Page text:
Equally, email might perform particularly well for one type of campaign compared to another. For an actual event in real life, it might perform very well. For a virtual event, it might be weaker. Perhaps you should explore other options.

Understanding conversion rate per channel will help you really refine the kind of promotions you put behind each of your campaigns. It will remind you not to use channels that just don’t perform for you, in which case you’re going to save a lot of money and a lot of time. This will drive up the ROI of your campaigns.

Improving underperforming pages (and maximizing high-performing ones)

You should also be using campaigns to improve underperforming pages and maximize high-performing pages. A campaign does not always need to be a contained box of a set of assets driven to a persona to generate leads. A campaign can also be an ongoing background thing such as through email marketing in general or optimization in general and each month you’re counting how many improved conversion rates you’ve got from that resulting in marketing-qualified leads.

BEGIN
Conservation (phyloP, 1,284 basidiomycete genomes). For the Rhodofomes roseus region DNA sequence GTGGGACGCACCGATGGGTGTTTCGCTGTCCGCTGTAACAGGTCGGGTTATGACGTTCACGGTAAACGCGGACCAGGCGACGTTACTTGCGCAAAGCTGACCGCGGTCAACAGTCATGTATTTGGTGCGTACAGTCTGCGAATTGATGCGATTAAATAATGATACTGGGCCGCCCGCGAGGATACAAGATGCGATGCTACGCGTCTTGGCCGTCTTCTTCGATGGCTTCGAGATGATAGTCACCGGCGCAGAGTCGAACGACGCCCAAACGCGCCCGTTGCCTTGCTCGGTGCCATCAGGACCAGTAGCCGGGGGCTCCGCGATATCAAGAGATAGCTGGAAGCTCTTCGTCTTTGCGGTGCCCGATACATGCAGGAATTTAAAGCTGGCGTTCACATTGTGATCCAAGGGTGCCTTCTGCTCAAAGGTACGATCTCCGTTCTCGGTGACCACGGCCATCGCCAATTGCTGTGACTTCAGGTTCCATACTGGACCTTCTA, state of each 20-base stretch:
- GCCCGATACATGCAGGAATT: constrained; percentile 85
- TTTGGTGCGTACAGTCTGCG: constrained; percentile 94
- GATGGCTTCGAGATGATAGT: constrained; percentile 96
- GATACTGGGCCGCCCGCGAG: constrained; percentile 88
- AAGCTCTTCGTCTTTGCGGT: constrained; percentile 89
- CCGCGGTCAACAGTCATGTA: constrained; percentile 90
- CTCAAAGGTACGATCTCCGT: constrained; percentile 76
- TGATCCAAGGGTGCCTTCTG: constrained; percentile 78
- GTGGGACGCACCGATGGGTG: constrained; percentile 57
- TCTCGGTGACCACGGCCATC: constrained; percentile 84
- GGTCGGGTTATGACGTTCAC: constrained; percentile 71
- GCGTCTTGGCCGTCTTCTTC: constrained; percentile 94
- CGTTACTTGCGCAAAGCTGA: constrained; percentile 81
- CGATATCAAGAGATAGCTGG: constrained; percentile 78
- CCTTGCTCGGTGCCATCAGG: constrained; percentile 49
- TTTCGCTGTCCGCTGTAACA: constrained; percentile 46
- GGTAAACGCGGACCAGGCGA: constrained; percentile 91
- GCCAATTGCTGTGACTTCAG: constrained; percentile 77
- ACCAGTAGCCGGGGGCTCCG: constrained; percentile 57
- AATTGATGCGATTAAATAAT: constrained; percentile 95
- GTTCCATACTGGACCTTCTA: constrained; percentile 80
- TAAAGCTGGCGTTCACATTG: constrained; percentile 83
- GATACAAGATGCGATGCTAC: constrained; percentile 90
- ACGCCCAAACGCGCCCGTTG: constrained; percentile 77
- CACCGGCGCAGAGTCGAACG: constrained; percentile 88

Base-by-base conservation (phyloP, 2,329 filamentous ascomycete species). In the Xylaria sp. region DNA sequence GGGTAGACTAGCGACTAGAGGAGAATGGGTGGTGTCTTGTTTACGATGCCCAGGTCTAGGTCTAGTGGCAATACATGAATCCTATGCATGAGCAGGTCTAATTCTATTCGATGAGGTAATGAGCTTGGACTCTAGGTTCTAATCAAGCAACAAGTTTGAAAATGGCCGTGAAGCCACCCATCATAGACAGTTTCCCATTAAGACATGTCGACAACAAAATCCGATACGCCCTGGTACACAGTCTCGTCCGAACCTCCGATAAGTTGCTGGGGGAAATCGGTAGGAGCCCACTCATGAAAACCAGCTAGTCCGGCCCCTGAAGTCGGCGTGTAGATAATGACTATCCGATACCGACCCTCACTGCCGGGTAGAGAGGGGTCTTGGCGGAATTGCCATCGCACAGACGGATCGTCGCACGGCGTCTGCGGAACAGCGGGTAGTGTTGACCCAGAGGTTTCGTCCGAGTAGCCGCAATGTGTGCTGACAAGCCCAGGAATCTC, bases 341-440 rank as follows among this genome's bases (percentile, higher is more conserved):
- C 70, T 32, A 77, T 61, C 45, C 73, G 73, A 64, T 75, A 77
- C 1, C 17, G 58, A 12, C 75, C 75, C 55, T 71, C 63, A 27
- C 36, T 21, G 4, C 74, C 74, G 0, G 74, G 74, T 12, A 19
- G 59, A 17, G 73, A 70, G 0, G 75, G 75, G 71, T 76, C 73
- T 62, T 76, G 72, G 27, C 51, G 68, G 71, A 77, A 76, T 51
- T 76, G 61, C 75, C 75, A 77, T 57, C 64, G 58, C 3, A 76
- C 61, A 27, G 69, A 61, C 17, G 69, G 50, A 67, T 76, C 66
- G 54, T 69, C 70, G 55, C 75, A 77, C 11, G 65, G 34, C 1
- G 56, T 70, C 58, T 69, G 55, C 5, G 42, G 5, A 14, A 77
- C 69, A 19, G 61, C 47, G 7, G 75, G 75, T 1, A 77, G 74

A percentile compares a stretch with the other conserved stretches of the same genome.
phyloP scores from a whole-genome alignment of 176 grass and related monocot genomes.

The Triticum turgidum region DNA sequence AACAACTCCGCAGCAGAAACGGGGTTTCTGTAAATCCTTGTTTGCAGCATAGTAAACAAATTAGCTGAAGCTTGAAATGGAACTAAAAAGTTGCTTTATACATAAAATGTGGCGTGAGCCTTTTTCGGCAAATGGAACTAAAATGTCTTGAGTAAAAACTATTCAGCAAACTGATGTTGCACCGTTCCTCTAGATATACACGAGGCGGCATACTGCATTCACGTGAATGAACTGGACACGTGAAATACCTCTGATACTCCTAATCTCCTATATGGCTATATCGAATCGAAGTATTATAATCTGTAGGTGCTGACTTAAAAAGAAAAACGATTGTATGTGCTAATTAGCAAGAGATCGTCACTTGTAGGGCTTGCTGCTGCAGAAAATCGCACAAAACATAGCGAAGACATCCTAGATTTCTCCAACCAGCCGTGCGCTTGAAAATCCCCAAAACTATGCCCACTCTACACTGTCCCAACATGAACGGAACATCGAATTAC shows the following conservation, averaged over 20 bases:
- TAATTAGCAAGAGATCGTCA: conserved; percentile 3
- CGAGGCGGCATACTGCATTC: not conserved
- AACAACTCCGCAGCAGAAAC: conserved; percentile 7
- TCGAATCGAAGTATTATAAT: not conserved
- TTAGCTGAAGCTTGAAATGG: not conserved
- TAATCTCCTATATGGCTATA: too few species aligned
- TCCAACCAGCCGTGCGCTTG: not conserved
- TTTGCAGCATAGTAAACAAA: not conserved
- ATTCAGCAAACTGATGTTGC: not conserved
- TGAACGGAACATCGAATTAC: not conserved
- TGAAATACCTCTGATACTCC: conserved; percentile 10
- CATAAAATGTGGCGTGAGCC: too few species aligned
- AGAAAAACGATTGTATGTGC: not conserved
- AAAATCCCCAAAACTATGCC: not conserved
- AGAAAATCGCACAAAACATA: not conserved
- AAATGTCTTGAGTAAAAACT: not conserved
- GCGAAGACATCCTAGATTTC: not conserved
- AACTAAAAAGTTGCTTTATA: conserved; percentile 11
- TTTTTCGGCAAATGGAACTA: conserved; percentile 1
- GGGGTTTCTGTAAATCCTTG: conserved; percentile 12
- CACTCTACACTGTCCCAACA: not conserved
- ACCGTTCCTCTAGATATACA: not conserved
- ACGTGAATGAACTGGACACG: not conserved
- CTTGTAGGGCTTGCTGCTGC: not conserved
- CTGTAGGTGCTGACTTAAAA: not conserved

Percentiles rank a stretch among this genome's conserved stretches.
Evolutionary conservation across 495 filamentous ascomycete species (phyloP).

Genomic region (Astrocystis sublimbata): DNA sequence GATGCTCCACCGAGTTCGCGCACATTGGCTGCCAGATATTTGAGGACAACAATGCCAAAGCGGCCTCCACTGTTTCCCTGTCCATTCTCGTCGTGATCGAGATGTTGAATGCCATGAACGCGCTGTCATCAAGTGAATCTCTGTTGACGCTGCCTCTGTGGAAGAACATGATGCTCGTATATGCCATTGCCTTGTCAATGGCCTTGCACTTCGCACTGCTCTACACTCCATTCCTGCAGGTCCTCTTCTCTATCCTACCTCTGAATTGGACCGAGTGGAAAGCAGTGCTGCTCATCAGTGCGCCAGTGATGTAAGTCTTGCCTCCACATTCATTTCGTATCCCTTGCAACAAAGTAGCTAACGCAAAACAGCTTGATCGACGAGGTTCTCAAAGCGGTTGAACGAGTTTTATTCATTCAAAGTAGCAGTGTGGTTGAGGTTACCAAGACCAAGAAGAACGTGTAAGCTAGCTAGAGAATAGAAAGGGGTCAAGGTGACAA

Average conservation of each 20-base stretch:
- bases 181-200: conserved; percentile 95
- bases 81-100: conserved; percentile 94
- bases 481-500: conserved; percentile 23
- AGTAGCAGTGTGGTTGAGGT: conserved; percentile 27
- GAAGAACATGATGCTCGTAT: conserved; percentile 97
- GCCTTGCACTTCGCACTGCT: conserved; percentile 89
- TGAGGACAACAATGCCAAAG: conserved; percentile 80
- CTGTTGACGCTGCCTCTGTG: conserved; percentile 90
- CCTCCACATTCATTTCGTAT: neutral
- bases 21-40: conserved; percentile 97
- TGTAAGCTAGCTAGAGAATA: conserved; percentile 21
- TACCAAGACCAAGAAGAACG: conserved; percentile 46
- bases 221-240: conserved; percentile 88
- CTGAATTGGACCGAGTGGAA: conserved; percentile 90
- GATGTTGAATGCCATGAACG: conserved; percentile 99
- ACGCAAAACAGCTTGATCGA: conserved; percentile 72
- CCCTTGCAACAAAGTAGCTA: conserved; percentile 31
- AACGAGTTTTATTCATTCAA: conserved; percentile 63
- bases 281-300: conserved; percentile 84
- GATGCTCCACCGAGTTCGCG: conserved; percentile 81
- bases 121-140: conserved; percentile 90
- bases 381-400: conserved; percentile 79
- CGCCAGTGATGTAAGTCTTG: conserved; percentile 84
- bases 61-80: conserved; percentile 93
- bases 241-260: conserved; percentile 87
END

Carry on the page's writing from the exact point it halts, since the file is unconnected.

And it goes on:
Improving underperforming pages

For example, you could design a campaign around improving your underperforming pages. This could be something you will run for three to six months as opposed to a single one-off event. Use your marketing automation software to collect the data required to know if this campaign is successful. Look at the conversion rate of the page before you start and at the end. What actions did you take to improve the performance of that page? If 10 people a month were converting on that page and now 50 are converting a month on that page, that’s a massive uplift. That’s a great campaign. You didn’t have to go and create new stuff, you just improved what was already there.

So that’s also an important thing that marketing automation can point out to you, widening the funnel in places where it was quite weak.

Maximizing high-performing pages

Maximizing your high-performing pages, on the other hand, is also a strategy you can apply as a campaign. This means instead of sending people to the underperforming pages, instead, redirect them or focus them more on the ones that do extremely well and see if you can make them perform even better. Analyze the sources of traffic to those high-performing pages and try to understand why is it that people from organic are converting so much better than people coming from referral traffic? What can you do about that? How can you strategize around that?